Boeing will be required to demonstrate that the 787’s composite wing and fuel-tank structure can withstand a post-crash fire long enough for passengers to evacuate safely, under a special certification condition proposed by the US FAA.

Published on Monday (9 April), the notice proposing the special condition says “applicable airworthiness standards do not contain adequate or appropriate safety standards for [composite] wing and fuel tank structure with respect to post-crash fire safety”.

Existing rules are based on the service history and extensive full-scale fire testing of conventional aluminum structures. And while it has previously approved composite fuel tanks in horizontal stabilizers, the FAA says the 787’s carbonfiber composite wing “will introduce a new fuel tank construction into service”.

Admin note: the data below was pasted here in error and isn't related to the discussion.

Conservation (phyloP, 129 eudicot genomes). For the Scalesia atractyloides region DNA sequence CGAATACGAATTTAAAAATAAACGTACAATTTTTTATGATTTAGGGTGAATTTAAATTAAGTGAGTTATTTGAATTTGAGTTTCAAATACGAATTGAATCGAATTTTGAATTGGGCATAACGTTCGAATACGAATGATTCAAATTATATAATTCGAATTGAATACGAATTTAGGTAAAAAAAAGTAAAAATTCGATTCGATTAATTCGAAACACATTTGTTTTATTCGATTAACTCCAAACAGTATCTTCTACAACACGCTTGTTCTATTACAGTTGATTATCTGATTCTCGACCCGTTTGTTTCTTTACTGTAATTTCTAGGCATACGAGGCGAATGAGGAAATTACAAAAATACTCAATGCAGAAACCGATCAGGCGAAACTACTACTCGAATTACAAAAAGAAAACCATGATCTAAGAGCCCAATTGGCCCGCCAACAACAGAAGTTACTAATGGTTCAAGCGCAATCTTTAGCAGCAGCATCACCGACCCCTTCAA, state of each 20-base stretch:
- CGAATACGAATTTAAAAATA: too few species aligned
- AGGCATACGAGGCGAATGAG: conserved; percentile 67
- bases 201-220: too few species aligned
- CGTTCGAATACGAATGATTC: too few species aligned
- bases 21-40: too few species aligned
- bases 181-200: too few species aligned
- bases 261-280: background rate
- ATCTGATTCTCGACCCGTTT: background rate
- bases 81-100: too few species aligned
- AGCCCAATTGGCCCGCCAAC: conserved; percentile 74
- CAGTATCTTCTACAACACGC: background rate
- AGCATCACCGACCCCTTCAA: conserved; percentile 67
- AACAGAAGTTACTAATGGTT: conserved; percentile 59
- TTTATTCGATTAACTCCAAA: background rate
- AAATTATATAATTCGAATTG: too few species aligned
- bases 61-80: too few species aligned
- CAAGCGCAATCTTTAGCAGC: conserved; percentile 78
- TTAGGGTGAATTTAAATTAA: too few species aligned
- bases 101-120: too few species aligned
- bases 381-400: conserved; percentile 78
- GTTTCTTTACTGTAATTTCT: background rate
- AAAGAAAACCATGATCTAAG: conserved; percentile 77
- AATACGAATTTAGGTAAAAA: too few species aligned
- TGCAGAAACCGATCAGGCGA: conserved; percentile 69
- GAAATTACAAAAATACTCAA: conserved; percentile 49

Aluminum is highly thermally conductive, says the FAA, and readily transmits the heat of a ground fire to fuel still in the tank. This spreads the heat over the wing surface and prevents localized hot spots, delaying structural collapse or burn-through beyond the time needed for evacuation.

In addition, as the fuel in an aluminum tank is heated, fuel vapor rapidly accumulates in the ullage, or empty space, pushing the fuel-air mix beyond its flammability limit before the wing burns through and reducing the risk of explosion.

The heat capacity of aluminum and fuel will delay burn-through or wing collapse beyond the time required for evacuation time, says the FAA, adding that studies show preventing fuselage burn-through for 5min can significantly enhance survivability.

Because carbonfiber has low thermal conductivity, the FAA says “additional substantiation by test and analysis will be required to show that the 787 provides an acceptable level of safety” during an external fuel-fed fire.

To be consistent with the capability of aluminum structures, “the 787 fuel tanks must be capable of resisting a post-crash fire for at least 5min”, says the FAA. Under the proposed special condition, Boeing will be required to demonstrate compliance at a range of fuel loads from minimum to maximum.

Pictures of the first Boeing 787 fuselage sections being shipped from Italy to USA ...